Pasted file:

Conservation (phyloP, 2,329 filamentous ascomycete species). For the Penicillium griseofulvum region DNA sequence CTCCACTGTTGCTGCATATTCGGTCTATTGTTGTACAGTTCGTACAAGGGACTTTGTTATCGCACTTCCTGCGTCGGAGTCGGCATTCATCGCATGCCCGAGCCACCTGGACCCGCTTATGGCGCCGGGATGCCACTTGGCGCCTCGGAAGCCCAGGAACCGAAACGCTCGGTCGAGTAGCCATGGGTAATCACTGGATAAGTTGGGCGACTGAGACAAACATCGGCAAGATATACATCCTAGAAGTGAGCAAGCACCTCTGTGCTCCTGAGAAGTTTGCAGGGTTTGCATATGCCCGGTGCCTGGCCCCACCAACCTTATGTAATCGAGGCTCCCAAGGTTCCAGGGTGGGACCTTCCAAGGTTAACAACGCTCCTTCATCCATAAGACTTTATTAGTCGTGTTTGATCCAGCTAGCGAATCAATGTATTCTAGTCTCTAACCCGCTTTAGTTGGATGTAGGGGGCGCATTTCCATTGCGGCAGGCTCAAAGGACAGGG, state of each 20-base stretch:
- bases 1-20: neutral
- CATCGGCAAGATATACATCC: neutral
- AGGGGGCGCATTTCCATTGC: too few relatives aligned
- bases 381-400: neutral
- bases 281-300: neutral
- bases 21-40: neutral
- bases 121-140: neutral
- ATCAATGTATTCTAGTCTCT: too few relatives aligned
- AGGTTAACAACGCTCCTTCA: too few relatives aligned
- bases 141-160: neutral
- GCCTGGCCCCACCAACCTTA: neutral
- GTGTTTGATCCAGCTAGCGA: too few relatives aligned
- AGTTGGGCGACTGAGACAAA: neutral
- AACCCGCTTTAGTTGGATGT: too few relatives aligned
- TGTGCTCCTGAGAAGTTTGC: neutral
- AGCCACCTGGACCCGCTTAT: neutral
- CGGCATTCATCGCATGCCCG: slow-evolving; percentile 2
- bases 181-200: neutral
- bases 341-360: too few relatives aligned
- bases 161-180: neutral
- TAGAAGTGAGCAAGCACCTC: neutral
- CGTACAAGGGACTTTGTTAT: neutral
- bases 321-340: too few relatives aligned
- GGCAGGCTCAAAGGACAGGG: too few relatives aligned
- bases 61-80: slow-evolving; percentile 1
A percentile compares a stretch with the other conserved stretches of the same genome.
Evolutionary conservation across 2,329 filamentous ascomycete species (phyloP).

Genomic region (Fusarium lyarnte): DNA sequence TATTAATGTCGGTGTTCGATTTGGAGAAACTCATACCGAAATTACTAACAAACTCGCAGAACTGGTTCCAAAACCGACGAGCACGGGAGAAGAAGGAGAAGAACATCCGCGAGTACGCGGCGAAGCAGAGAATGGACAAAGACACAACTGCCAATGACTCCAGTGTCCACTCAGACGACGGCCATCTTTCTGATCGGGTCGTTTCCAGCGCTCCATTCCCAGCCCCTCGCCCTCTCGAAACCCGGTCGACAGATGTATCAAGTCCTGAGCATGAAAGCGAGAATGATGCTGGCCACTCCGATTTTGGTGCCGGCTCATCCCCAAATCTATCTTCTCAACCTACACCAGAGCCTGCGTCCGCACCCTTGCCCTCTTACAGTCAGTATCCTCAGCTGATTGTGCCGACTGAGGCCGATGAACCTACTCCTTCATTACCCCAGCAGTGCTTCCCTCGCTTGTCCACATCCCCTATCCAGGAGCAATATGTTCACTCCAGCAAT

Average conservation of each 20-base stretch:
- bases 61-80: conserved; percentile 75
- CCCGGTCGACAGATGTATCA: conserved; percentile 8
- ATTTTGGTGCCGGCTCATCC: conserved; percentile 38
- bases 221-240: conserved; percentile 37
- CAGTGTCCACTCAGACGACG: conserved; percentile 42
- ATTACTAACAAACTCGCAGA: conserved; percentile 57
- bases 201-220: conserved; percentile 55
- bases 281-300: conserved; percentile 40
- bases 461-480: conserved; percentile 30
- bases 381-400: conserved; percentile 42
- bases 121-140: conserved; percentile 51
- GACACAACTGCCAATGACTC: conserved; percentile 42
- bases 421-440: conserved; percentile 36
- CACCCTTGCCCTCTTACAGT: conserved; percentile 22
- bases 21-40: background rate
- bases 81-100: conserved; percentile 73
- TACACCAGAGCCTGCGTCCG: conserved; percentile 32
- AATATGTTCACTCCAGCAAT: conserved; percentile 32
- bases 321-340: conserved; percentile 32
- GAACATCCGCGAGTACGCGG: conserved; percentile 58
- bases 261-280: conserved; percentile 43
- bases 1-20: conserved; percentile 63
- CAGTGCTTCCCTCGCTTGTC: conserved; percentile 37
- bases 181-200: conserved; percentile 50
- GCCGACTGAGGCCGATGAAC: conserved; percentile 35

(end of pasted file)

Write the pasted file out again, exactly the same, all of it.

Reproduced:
Conservation (phyloP, 2,329 filamentous ascomycete species). For the Penicillium griseofulvum region DNA sequence CTCCACTGTTGCTGCATATTCGGTCTATTGTTGTACAGTTCGTACAAGGGACTTTGTTATCGCACTTCCTGCGTCGGAGTCGGCATTCATCGCATGCCCGAGCCACCTGGACCCGCTTATGGCGCCGGGATGCCACTTGGCGCCTCGGAAGCCCAGGAACCGAAACGCTCGGTCGAGTAGCCATGGGTAATCACTGGATAAGTTGGGCGACTGAGACAAACATCGGCAAGATATACATCCTAGAAGTGAGCAAGCACCTCTGTGCTCCTGAGAAGTTTGCAGGGTTTGCATATGCCCGGTGCCTGGCCCCACCAACCTTATGTAATCGAGGCTCCCAAGGTTCCAGGGTGGGACCTTCCAAGGTTAACAACGCTCCTTCATCCATAAGACTTTATTAGTCGTGTTTGATCCAGCTAGCGAATCAATGTATTCTAGTCTCTAACCCGCTTTAGTTGGATGTAGGGGGCGCATTTCCATTGCGGCAGGCTCAAAGGACAGGG, state of each 20-base stretch:
- bases 1-20: neutral
- CATCGGCAAGATATACATCC: neutral
- AGGGGGCGCATTTCCATTGC: too few relatives aligned
- bases 381-400: neutral
- bases 281-300: neutral
- bases 21-40: neutral
- bases 121-140: neutral
- ATCAATGTATTCTAGTCTCT: too few relatives aligned
- AGGTTAACAACGCTCCTTCA: too few relatives aligned
- bases 141-160: neutral
- GCCTGGCCCCACCAACCTTA: neutral
- GTGTTTGATCCAGCTAGCGA: too few relatives aligned
- AGTTGGGCGACTGAGACAAA: neutral
- AACCCGCTTTAGTTGGATGT: too few relatives aligned
- TGTGCTCCTGAGAAGTTTGC: neutral
- AGCCACCTGGACCCGCTTAT: neutral
- CGGCATTCATCGCATGCCCG: slow-evolving; percentile 2
- bases 181-200: neutral
- bases 341-360: too few relatives aligned
- bases 161-180: neutral
- TAGAAGTGAGCAAGCACCTC: neutral
- CGTACAAGGGACTTTGTTAT: neutral
- bases 321-340: too few relatives aligned
- GGCAGGCTCAAAGGACAGGG: too few relatives aligned
- bases 61-80: slow-evolving; percentile 1
A percentile compares a stretch with the other conserved stretches of the same genome.
Evolutionary conservation across 2,329 filamentous ascomycete species (phyloP).

Genomic region (Fusarium lyarnte): DNA sequence TATTAATGTCGGTGTTCGATTTGGAGAAACTCATACCGAAATTACTAACAAACTCGCAGAACTGGTTCCAAAACCGACGAGCACGGGAGAAGAAGGAGAAGAACATCCGCGAGTACGCGGCGAAGCAGAGAATGGACAAAGACACAACTGCCAATGACTCCAGTGTCCACTCAGACGACGGCCATCTTTCTGATCGGGTCGTTTCCAGCGCTCCATTCCCAGCCCCTCGCCCTCTCGAAACCCGGTCGACAGATGTATCAAGTCCTGAGCATGAAAGCGAGAATGATGCTGGCCACTCCGATTTTGGTGCCGGCTCATCCCCAAATCTATCTTCTCAACCTACACCAGAGCCTGCGTCCGCACCCTTGCCCTCTTACAGTCAGTATCCTCAGCTGATTGTGCCGACTGAGGCCGATGAACCTACTCCTTCATTACCCCAGCAGTGCTTCCCTCGCTTGTCCACATCCCCTATCCAGGAGCAATATGTTCACTCCAGCAAT

Average conservation of each 20-base stretch:
- bases 61-80: conserved; percentile 75
- CCCGGTCGACAGATGTATCA: conserved; percentile 8
- ATTTTGGTGCCGGCTCATCC: conserved; percentile 38
- bases 221-240: conserved; percentile 37
- CAGTGTCCACTCAGACGACG: conserved; percentile 42
- ATTACTAACAAACTCGCAGA: conserved; percentile 57
- bases 201-220: conserved; percentile 55
- bases 281-300: conserved; percentile 40
- bases 461-480: conserved; percentile 30
- bases 381-400: conserved; percentile 42
- bases 121-140: conserved; percentile 51
- GACACAACTGCCAATGACTC: conserved; percentile 42
- bases 421-440: conserved; percentile 36
- CACCCTTGCCCTCTTACAGT: conserved; percentile 22
- bases 21-40: background rate
- bases 81-100: conserved; percentile 73
- TACACCAGAGCCTGCGTCCG: conserved; percentile 32
- AATATGTTCACTCCAGCAAT: conserved; percentile 32
- bases 321-340: conserved; percentile 32
- GAACATCCGCGAGTACGCGG: conserved; percentile 58
- bases 261-280: conserved; percentile 43
- bases 1-20: conserved; percentile 63
- CAGTGCTTCCCTCGCTTGTC: conserved; percentile 37
- bases 181-200: conserved; percentile 50
- GCCGACTGAGGCCGATGAAC: conserved; percentile 35